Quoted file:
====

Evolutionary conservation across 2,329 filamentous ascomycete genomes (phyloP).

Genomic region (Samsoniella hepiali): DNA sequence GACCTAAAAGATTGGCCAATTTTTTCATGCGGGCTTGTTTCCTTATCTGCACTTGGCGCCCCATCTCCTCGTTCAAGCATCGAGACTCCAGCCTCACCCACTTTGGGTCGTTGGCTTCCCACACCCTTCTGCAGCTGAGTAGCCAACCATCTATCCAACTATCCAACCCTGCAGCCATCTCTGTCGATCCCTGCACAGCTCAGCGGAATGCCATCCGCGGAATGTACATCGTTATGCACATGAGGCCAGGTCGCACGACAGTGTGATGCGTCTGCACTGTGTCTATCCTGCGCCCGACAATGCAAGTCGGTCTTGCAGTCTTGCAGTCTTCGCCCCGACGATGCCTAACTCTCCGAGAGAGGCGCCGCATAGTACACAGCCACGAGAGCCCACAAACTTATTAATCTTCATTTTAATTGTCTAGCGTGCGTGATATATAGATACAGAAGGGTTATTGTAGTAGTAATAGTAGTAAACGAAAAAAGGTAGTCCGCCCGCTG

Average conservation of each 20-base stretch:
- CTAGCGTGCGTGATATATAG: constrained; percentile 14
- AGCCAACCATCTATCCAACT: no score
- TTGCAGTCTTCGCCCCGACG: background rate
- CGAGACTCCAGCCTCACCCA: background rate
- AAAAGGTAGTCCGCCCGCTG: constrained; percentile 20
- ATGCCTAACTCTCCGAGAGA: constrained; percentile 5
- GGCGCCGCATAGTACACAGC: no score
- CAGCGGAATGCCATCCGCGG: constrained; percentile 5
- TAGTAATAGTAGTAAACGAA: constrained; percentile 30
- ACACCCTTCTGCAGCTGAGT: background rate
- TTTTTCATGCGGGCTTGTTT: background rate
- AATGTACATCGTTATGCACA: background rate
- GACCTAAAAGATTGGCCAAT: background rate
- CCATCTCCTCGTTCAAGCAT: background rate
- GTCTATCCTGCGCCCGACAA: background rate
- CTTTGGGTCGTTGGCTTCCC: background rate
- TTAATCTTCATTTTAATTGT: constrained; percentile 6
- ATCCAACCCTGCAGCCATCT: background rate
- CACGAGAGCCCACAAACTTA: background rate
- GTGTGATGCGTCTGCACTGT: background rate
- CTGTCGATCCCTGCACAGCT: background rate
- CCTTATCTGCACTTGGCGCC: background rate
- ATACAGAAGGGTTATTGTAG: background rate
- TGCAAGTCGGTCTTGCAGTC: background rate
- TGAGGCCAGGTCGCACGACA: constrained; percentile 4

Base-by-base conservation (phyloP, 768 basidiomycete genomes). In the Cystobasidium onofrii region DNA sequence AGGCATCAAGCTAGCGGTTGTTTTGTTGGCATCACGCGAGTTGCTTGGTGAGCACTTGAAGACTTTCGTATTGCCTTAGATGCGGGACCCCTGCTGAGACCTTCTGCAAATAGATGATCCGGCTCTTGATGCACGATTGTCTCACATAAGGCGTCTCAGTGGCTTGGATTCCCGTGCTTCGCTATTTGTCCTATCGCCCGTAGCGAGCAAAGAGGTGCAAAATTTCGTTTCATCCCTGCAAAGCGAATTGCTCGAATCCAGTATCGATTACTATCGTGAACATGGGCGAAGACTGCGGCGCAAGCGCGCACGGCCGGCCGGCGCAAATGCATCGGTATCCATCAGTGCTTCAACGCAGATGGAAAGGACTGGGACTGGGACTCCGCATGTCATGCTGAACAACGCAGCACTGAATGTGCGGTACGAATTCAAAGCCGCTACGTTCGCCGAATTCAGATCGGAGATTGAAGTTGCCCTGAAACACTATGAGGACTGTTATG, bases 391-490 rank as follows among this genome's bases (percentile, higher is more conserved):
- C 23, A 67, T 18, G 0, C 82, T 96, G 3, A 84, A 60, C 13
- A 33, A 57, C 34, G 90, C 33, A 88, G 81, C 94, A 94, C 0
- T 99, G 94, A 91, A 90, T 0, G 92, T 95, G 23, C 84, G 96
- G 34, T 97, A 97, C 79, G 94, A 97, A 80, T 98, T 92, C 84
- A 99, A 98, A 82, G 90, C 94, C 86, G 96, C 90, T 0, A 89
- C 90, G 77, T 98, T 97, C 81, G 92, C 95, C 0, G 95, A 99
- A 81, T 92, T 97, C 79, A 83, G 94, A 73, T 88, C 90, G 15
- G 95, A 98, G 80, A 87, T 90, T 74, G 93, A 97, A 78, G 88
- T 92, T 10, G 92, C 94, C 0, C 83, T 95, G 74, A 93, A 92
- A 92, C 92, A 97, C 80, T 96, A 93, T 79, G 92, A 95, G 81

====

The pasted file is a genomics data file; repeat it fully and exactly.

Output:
Evolutionary conservation across 2,329 filamentous ascomycete genomes (phyloP).

Genomic region (Samsoniella hepiali): DNA sequence GACCTAAAAGATTGGCCAATTTTTTCATGCGGGCTTGTTTCCTTATCTGCACTTGGCGCCCCATCTCCTCGTTCAAGCATCGAGACTCCAGCCTCACCCACTTTGGGTCGTTGGCTTCCCACACCCTTCTGCAGCTGAGTAGCCAACCATCTATCCAACTATCCAACCCTGCAGCCATCTCTGTCGATCCCTGCACAGCTCAGCGGAATGCCATCCGCGGAATGTACATCGTTATGCACATGAGGCCAGGTCGCACGACAGTGTGATGCGTCTGCACTGTGTCTATCCTGCGCCCGACAATGCAAGTCGGTCTTGCAGTCTTGCAGTCTTCGCCCCGACGATGCCTAACTCTCCGAGAGAGGCGCCGCATAGTACACAGCCACGAGAGCCCACAAACTTATTAATCTTCATTTTAATTGTCTAGCGTGCGTGATATATAGATACAGAAGGGTTATTGTAGTAGTAATAGTAGTAAACGAAAAAAGGTAGTCCGCCCGCTG

Average conservation of each 20-base stretch:
- CTAGCGTGCGTGATATATAG: constrained; percentile 14
- AGCCAACCATCTATCCAACT: no score
- TTGCAGTCTTCGCCCCGACG: background rate
- CGAGACTCCAGCCTCACCCA: background rate
- AAAAGGTAGTCCGCCCGCTG: constrained; percentile 20
- ATGCCTAACTCTCCGAGAGA: constrained; percentile 5
- GGCGCCGCATAGTACACAGC: no score
- CAGCGGAATGCCATCCGCGG: constrained; percentile 5
- TAGTAATAGTAGTAAACGAA: constrained; percentile 30
- ACACCCTTCTGCAGCTGAGT: background rate
- TTTTTCATGCGGGCTTGTTT: background rate
- AATGTACATCGTTATGCACA: background rate
- GACCTAAAAGATTGGCCAAT: background rate
- CCATCTCCTCGTTCAAGCAT: background rate
- GTCTATCCTGCGCCCGACAA: background rate
- CTTTGGGTCGTTGGCTTCCC: background rate
- TTAATCTTCATTTTAATTGT: constrained; percentile 6
- ATCCAACCCTGCAGCCATCT: background rate
- CACGAGAGCCCACAAACTTA: background rate
- GTGTGATGCGTCTGCACTGT: background rate
- CTGTCGATCCCTGCACAGCT: background rate
- CCTTATCTGCACTTGGCGCC: background rate
- ATACAGAAGGGTTATTGTAG: background rate
- TGCAAGTCGGTCTTGCAGTC: background rate
- TGAGGCCAGGTCGCACGACA: constrained; percentile 4

Base-by-base conservation (phyloP, 768 basidiomycete genomes). In the Cystobasidium onofrii region DNA sequence AGGCATCAAGCTAGCGGTTGTTTTGTTGGCATCACGCGAGTTGCTTGGTGAGCACTTGAAGACTTTCGTATTGCCTTAGATGCGGGACCCCTGCTGAGACCTTCTGCAAATAGATGATCCGGCTCTTGATGCACGATTGTCTCACATAAGGCGTCTCAGTGGCTTGGATTCCCGTGCTTCGCTATTTGTCCTATCGCCCGTAGCGAGCAAAGAGGTGCAAAATTTCGTTTCATCCCTGCAAAGCGAATTGCTCGAATCCAGTATCGATTACTATCGTGAACATGGGCGAAGACTGCGGCGCAAGCGCGCACGGCCGGCCGGCGCAAATGCATCGGTATCCATCAGTGCTTCAACGCAGATGGAAAGGACTGGGACTGGGACTCCGCATGTCATGCTGAACAACGCAGCACTGAATGTGCGGTACGAATTCAAAGCCGCTACGTTCGCCGAATTCAGATCGGAGATTGAAGTTGCCCTGAAACACTATGAGGACTGTTATG, bases 391-490 rank as follows among this genome's bases (percentile, higher is more conserved):
- C 23, A 67, T 18, G 0, C 82, T 96, G 3, A 84, A 60, C 13
- A 33, A 57, C 34, G 90, C 33, A 88, G 81, C 94, A 94, C 0
- T 99, G 94, A 91, A 90, T 0, G 92, T 95, G 23, C 84, G 96
- G 34, T 97, A 97, C 79, G 94, A 97, A 80, T 98, T 92, C 84
- A 99, A 98, A 82, G 90, C 94, C 86, G 96, C 90, T 0, A 89
- C 90, G 77, T 98, T 97, C 81, G 92, C 95, C 0, G 95, A 99
- A 81, T 92, T 97, C 79, A 83, G 94, A 73, T 88, C 90, G 15
- G 95, A 98, G 80, A 87, T 90, T 74, G 93, A 97, A 78, G 88
- T 92, T 10, G 92, C 94, C 0, C 83, T 95, G 74, A 93, A 92
- A 92, C 92, A 97, C 80, T 96, A 93, T 79, G 92, A 95, G 81